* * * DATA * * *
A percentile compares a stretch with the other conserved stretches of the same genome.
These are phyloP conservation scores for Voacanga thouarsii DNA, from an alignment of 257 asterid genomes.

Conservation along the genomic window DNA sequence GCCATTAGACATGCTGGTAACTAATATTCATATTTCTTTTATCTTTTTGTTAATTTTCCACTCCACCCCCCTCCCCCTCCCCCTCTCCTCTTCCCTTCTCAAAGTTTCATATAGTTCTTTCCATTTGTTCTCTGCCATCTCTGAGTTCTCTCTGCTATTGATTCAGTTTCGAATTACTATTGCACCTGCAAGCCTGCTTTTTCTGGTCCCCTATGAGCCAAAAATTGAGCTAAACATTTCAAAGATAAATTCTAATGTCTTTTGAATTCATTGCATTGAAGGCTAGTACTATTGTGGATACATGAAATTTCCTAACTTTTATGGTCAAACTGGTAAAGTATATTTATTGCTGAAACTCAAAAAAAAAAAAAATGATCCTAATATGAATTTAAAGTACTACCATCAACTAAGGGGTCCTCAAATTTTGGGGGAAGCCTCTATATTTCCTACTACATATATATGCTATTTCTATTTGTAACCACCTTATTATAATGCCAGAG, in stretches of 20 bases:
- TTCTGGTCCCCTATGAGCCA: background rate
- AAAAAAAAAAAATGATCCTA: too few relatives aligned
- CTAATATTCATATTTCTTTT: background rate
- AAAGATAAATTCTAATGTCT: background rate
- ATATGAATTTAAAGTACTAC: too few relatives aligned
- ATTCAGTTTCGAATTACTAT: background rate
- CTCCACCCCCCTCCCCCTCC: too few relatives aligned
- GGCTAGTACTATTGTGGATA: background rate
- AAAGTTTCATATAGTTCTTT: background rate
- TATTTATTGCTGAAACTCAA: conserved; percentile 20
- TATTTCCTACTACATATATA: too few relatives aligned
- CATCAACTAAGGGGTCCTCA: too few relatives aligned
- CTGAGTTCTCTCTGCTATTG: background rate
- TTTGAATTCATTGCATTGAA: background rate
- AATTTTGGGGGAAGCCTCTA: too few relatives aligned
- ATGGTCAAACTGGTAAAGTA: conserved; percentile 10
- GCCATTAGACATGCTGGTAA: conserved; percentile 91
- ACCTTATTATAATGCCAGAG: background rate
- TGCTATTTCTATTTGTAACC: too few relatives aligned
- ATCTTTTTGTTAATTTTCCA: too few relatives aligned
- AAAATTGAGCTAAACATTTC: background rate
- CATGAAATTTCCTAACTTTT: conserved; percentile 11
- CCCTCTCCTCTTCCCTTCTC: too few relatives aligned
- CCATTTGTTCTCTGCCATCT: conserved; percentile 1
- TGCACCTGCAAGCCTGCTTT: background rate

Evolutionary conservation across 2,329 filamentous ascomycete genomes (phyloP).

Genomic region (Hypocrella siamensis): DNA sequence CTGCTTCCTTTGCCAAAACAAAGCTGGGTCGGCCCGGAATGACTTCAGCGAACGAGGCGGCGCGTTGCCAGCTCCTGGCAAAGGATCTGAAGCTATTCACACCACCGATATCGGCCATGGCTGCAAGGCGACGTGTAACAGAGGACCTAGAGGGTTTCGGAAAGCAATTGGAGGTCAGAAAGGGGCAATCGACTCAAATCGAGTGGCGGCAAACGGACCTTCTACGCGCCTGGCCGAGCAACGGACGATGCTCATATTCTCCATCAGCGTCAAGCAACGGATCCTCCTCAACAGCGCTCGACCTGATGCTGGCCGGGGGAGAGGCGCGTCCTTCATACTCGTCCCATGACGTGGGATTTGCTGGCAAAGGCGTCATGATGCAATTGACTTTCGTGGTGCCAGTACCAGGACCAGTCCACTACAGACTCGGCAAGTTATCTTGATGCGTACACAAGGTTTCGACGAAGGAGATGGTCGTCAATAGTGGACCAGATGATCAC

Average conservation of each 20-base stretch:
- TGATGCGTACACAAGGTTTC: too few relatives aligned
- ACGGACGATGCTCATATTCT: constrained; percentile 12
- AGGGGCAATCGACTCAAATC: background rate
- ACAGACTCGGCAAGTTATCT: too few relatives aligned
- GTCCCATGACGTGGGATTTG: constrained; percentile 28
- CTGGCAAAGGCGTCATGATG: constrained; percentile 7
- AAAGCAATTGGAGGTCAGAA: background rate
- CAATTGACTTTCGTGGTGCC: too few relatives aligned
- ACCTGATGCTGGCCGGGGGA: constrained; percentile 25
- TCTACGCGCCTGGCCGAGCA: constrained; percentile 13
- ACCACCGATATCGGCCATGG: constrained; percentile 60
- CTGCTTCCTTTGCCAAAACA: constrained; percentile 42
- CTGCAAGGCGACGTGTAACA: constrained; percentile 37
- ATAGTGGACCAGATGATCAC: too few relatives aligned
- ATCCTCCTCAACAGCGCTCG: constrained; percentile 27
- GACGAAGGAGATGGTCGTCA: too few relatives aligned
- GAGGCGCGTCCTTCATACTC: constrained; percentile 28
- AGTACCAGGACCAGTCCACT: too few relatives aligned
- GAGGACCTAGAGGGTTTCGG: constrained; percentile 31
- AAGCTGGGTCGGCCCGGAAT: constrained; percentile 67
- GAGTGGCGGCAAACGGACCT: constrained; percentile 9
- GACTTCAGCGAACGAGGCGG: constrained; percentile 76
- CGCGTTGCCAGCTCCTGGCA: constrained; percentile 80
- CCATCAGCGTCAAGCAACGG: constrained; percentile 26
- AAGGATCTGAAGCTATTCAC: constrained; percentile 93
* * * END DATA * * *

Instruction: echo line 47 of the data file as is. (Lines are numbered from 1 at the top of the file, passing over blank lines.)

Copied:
- GACGAAGGAGATGGTCGTCA: too few relatives aligned